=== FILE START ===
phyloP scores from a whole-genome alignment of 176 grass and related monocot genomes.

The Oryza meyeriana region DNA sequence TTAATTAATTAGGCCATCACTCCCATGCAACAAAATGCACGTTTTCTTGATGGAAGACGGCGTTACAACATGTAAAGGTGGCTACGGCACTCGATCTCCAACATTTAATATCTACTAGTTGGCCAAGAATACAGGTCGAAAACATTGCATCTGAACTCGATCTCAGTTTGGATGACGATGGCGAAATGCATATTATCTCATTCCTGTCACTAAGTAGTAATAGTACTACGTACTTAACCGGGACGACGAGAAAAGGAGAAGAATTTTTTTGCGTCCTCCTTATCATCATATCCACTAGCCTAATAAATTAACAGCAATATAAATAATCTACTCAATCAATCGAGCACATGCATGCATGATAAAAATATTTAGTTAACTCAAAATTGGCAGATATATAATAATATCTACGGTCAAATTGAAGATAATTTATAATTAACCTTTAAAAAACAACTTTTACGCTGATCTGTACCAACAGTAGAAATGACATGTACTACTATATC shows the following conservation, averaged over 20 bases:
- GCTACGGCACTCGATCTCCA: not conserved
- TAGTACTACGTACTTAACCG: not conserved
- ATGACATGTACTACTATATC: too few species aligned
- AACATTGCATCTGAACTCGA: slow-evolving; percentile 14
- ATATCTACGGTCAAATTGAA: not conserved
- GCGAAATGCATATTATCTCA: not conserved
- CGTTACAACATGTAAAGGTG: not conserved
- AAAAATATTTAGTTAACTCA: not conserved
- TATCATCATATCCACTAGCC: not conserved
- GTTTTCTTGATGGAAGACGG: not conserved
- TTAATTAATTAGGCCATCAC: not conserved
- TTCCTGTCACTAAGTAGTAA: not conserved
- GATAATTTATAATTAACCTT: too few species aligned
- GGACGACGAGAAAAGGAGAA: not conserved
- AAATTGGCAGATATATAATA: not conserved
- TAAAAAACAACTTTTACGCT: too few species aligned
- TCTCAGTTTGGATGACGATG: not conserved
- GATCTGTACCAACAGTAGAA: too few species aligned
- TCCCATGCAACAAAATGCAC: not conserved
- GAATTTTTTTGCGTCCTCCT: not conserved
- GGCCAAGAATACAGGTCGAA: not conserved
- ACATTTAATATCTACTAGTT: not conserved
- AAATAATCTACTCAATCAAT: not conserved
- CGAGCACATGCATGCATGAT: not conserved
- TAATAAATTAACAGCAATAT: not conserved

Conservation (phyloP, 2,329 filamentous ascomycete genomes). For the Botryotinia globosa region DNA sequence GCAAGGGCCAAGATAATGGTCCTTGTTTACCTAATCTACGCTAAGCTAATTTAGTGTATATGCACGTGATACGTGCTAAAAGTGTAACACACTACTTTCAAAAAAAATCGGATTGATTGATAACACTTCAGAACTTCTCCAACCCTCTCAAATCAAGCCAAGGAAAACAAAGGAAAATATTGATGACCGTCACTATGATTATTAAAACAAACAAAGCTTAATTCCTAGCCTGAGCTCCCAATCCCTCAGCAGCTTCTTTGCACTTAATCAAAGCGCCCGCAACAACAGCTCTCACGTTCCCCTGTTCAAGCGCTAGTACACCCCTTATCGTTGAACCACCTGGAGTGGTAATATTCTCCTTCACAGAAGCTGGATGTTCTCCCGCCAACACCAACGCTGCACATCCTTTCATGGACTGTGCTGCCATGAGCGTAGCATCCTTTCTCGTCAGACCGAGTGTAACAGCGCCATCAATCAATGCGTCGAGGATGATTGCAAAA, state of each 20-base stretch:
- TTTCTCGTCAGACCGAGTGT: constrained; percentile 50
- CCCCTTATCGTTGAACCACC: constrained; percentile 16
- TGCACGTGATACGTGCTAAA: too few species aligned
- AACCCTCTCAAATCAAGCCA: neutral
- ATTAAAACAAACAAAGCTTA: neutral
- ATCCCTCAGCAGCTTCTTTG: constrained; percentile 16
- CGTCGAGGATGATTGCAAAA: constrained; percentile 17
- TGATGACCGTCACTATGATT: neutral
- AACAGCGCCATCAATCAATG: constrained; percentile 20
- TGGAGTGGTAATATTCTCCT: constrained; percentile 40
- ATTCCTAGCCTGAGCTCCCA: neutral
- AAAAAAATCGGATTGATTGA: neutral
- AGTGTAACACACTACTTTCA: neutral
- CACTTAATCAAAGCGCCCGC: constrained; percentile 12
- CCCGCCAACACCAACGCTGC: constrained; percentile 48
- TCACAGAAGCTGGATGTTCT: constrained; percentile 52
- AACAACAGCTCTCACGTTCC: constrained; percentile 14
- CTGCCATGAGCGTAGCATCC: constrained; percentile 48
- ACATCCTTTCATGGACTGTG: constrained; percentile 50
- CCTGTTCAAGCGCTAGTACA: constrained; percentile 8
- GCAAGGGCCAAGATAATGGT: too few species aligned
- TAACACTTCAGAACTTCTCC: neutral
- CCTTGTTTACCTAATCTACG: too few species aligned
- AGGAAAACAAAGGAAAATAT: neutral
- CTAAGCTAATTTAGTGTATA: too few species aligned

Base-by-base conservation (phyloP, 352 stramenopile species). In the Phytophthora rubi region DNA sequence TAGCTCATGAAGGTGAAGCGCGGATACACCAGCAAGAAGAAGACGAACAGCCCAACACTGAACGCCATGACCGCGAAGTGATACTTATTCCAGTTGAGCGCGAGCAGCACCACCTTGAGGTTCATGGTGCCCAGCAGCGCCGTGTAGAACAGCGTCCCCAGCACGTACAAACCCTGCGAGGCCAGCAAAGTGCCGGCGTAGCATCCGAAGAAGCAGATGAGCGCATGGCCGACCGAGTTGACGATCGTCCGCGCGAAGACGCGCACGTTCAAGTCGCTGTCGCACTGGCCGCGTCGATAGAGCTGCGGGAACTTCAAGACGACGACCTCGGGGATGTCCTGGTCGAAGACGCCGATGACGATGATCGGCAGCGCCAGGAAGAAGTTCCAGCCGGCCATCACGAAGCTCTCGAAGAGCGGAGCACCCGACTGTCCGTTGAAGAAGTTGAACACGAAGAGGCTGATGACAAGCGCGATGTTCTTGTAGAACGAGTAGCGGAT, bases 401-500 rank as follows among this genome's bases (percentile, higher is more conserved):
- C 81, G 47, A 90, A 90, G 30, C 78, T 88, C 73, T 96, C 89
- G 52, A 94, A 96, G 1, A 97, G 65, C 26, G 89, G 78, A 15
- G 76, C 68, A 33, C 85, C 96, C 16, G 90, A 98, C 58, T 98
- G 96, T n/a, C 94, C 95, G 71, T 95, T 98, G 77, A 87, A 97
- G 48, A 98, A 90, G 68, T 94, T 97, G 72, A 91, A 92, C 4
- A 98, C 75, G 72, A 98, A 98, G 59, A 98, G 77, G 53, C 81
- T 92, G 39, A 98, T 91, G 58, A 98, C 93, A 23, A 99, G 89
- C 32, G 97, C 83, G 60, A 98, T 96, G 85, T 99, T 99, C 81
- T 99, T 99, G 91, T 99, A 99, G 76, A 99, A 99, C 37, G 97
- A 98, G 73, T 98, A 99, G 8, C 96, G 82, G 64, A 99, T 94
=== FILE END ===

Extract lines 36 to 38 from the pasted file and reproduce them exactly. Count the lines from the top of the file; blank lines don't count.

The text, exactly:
- TGATGACCGTCACTATGATT: neutral
- AACAGCGCCATCAATCAATG: constrained; percentile 20
- TGGAGTGGTAATATTCTCCT: constrained; percentile 40